All machines eventually fail. It is not a question of if, but when. However, seasoned maintenance teams know that vibration patterns can help tip them off when a machine requires repairs. The goal of this vibration analysis is not to eliminate vibration completely, because all machines with rotating parts vibrate. Instead, asset condition monitoring can identify changes in normal vibration patterns that reveal much about machine health.
Vibration data can indicate conditional change — problems that can lead to premature component wear. By collecting and analyzing that data, maintenance professionals can identify potential failure points and prevent them before downtime or damage occurs.
How Vibration Analysis Works
Vibration sensors placed on machine bearings can measure vibration frequencies from the rotating shaft to the surface of the machine. This data is then transmitted from the sensor itself to software that allows maintenance teams to constantly monitor assets remotely. By reducing their trips to machinery in hard-to-reach or potentially hazardous areas, teams stay safer and have more time to devote to integral tasks.
When the data does indicate a fault, maintenance teams decide whether to perform more testing to gather further data or schedule a repair. This decision should consider the history of the asset, its criticality, and the severity of the fault.
There are a variety of sensors suitable for a wide range of asset types and budgets. Some sensors take frequent, detailed readings and convey a great deal of data. Smaller sensors operate without a battery and use less energy, but only take quick snapshots of limited data.
Vibration Analysis is Essential to an Effective Condition-Based Maintenance Strategy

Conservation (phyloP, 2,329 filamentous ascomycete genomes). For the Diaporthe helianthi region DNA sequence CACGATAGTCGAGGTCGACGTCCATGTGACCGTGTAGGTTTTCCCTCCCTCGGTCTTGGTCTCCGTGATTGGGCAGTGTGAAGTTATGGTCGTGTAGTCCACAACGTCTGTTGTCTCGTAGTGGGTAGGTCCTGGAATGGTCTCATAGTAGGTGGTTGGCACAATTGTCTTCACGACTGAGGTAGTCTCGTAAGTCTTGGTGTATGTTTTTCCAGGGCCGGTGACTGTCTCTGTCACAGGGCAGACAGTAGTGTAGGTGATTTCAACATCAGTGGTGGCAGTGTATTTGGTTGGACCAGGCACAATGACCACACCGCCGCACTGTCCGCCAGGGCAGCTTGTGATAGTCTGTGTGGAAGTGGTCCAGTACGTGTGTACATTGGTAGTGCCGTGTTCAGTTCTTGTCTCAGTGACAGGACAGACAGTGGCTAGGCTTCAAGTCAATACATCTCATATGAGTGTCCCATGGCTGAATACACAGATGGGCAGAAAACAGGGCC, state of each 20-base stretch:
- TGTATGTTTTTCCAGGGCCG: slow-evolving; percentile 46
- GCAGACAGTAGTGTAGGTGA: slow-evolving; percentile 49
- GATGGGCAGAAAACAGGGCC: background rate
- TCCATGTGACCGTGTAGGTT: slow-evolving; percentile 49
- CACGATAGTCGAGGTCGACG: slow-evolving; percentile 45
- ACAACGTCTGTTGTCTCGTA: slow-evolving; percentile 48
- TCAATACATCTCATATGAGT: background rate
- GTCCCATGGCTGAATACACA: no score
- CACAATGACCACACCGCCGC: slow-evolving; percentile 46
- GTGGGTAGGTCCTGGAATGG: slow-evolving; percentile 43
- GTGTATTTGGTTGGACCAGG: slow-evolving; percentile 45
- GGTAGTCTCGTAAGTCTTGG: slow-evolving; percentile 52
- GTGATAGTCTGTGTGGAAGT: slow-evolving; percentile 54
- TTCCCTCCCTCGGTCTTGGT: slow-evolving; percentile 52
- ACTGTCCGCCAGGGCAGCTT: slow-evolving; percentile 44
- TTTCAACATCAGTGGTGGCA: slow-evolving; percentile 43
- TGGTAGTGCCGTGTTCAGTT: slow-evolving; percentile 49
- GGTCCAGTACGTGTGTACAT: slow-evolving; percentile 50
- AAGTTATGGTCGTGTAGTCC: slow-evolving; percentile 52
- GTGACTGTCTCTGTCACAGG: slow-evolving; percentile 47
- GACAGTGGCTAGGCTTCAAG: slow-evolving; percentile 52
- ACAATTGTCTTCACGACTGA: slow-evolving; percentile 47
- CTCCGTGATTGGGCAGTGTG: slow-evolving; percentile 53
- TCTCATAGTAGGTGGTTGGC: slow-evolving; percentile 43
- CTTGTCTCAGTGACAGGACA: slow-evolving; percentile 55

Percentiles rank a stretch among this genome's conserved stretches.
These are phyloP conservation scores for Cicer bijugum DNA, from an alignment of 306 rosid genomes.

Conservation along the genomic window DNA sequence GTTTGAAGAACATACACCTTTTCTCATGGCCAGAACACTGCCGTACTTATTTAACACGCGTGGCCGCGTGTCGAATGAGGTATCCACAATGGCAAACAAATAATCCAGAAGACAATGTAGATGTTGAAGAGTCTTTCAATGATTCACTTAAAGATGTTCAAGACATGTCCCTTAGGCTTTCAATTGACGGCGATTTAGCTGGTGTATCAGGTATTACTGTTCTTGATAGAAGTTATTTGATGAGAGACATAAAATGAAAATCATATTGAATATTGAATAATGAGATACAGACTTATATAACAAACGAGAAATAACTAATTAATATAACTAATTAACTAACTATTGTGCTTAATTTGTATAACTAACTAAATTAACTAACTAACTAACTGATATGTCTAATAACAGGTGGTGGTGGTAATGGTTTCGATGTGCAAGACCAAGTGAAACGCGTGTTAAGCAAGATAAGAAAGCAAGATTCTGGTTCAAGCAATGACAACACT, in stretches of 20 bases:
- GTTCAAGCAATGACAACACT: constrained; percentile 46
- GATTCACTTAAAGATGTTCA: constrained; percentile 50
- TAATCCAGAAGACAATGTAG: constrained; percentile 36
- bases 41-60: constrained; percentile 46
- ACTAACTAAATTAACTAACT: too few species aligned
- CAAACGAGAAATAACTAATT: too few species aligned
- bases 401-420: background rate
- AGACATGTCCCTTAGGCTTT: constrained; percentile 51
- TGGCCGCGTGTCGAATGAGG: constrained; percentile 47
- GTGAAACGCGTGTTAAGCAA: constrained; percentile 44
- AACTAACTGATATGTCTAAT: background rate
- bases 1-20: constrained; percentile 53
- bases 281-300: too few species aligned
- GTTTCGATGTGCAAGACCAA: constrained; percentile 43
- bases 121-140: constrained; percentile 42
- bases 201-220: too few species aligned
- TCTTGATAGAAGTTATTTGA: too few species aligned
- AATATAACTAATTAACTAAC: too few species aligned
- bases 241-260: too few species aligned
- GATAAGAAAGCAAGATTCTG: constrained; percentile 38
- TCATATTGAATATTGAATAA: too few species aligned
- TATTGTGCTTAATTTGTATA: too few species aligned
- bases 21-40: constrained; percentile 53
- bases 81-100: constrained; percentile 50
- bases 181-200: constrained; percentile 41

Traditional calendar-based maintenance schedules perform actions based on a time frame or set dates—or even wait for things to break down before repairing them (also known as run to failure). This approach is costly and ineffective.
Instead, condition-based maintenance is much more comprehensive and extends the life of an asset while saving valuable time and money. CBM involves using techniques such as vibration monitoring and analysis for clues about a machine’s health and performance. When a machine’s condition changes, maintenance teams must decide how and when to respond. Vibration analysis makes this easy.
Vibration Analysis Can Reveal Four Types of Faults
Vibration analysis has been an established practice for decades. As a result, there are robust algorithms to identify and diagnose machine faults. Reading and recognizing those patterns takes extensive training and experience, but 90% of machine faults fall into four common categories: misalignment, imbalance, looseness, and bearing wear. Vibration analysis can help you quickly identify and resolve each of these faults before they become bigger problems or lead to unplanned downtime.
When machine shafts are out of alignment, the increased force will cause heavier mechanical loads, energy waste, and accelerated component wear. Worst-case shaft misalignment scenarios can include cracked or broken shafts, which is a potential safety hazard that puts maintenance personnel at risk.
Abnormal weight on a shaft causes increased vibration when the unbalanced weight rotates around the machine’s axis. This can lead to increased bearing and seal wear, energy waste, and decreased productivity.
A shaft, foundation, or component can come loose, causing potentially destructive vibration and increasing the wear of bearings and seals. Looseness can also result in improper fit between components, loose bolts, or baseplate problems.
4. Bearing wear
Excessive loads, poor lubrication, or incorrect installation will cause bearing wear, eventually leading to failure. Bearing rollers traveling over a worn or damaged area can cause vibration, as can a drive belt that is breaking down.
Vibration Analysis Prevents Failures and Unplanned Downtime
Screening assets to detect vibration abnormalities minimizes unnecessary calendar-based maintenance practices. By collecting vibration data over time, maintenance teams can identify and diagnose faults in advance—reducing uncertainty and maintenance spending. And because planned maintenance activities carry less risk than urgent, reactive repairs, you can reduce unplanned downtime and improve worker safety.
Early warnings give teams the opportunity to focus on the machines that need attention and to plan on the best time to fix failures. Moving away from a reactive maintenance strategy helps teams optimize their time and energy and increase the availability and reliability of their assets.
Underlying causes of vibration can shorten the life of equipment and components. Finding and fixing impending faults before they cause damage means assets can be kept up and running in peak condition longer. This directly benefits the bottom line.